Pre-COVID, one of the greatest challenges I faced when conducting in-person interviews was in securing a private location for those meetings. Most workplaces have shifted to glass-walled offices and conference rooms, many with little or no shading to afford visual privacy. I would strategically situate myself so that I faced outward, and only the interviewee’s back would be visible to passers by, but that afforded only a limited degree of anonymity. I would request to use a conference room or office that was off the beaten path, or at least in a different location than the coworkers of the people I would be interviewing – with mixed success.

For one investigation, I visited nearly every coffee house in a five-town radius of the client’s office.  No interviewee felt comfortable that the office could afford privacy and each had a different idea, in relation to their own hometown, as to where our presence would go unnoticed.  Investigation interviews can be conducted successfully in a coffee house or similar public space, but it requires the right mix of variables – other people conversing, so that my interview will not be a prominent sound in the space; a table spaced far enough from others such that it will be difficult for the people closest to us to eavesdrop; and frequent turnover or activity so that if we lingered longer it would not be noticed.

Videoconferencing spares me most of those logistical challenges. With the caveat that my interviews are generally conducted in areas where wifi access is abundant, I have extremely rarely had to shift from video to audio only interviews. Even employees who do not have a laptop or tablet are able to meet through their smartphone. The challenge with videoconferencing is that you never know who may be offscreen, just as you never know if your conversation is being recorded, so confirming the person is in a private place to speak sets a baseline expectation.

Keeping Everyone Safe

Videoconferencing offers the ultimate assurance of social distancing. While we may have moved past the worst of the pandemic, the need to quarantine or isolate due to exposure to COVID-19 can still arise at any time, and side-line plans for in-person meetings.

Videoconferencing also reassures all parties against exposure to other infectious diseases and milder ailments.  Years ago, when I was conducting investigations internally as an Employee Relations specialist, I once came to work while fighting a bad head cold so I could proceed with the scheduled interview of the respondent, a relatively senior manager who had a very busy schedule. After the interview, I received feedback from the HR Business Partner that the respondent complained I had been sneezing throughout our meeting. Rather than being  appreciated for my perseverance and commitment, I had made the manager uncomfortable by my physical presence. It was an interview that I should have postponed, or taken from the safer distance of a video screen.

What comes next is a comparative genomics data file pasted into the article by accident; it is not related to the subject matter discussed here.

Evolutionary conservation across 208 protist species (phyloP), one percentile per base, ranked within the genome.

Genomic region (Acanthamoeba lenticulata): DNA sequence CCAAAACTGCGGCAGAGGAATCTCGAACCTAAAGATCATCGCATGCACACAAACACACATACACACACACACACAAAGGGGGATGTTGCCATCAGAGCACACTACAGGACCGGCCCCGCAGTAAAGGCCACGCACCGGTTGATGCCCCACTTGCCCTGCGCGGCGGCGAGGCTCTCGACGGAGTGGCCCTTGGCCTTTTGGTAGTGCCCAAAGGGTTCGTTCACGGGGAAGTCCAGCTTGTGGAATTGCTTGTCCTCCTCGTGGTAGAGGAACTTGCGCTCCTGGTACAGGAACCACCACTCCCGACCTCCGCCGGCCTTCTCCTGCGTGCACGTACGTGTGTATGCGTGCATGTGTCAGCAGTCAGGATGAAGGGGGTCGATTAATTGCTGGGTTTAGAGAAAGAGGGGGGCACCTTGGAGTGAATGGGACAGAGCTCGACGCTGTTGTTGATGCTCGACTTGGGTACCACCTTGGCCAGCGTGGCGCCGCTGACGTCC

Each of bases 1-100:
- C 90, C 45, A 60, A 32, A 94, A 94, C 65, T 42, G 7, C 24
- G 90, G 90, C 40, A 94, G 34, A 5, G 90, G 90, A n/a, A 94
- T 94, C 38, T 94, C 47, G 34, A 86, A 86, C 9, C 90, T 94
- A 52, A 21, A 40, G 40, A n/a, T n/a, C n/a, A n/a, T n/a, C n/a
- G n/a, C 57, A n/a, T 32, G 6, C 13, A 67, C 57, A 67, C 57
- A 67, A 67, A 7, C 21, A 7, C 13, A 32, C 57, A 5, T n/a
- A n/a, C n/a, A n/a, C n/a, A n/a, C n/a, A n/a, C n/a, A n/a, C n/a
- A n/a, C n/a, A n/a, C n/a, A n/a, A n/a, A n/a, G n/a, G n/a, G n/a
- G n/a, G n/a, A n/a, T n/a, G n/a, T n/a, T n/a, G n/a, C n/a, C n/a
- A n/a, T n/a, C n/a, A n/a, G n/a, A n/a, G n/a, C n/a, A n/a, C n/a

More recently, I met in person to interview the respondent for a particularly sensitive matter.  Having just recovered from COVID-19 and completed my 10 days of isolation, I was feeling unusually secure about meeting in-person.  The day after the interview, I developed symptoms and tested positive for a rebound of COVID, and was put in the uncomfortable position of having to reach out to the respondent and others who had been present for that interview to advise them of their possible exposure.  Meeting by videoconference ensures that the investigator, the interviewee, and any third-party representatives are all safe from infection.

Moving Things Along

One of the other benefits of videoconferencing is that it enables speedier coordination of meetings.  Scheduling time to meet with individuals who travel frequently or work in multiple locations is much simpler when they can join via videoconference from virtually anywhere.

Making Exceptions

Notwithstanding these benefits, there still are times when videoconferencing may not be an ideal option. In particular, videoconferencing makes it slightly more challenging to build rapport and make the interviewee comfortable enough to provide the investigator with responsive information.  For that reason, when conducting interviews of individuals who report having experienced traumatic situations, such as sexual assault, in which building and maintaining that rapport and comfort is essential, the benefits of meeting in-person may outweigh the challenges.

There is no one right way to conduct workplace investigation interviews, provided there is a considered process behind decisions that are made.  Videoconferencing offers advantages, and my old bias toward in-person interviews has given way to a new reality.

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In this Workplace Investigations blog series, I will be exploring considerations that arise from our firm’s experience conducting workplace investigations and my work as an educator with Cornell University ILR school’s professional certificate programs on conducting effective workplace investigations.

By Tracey I. Levy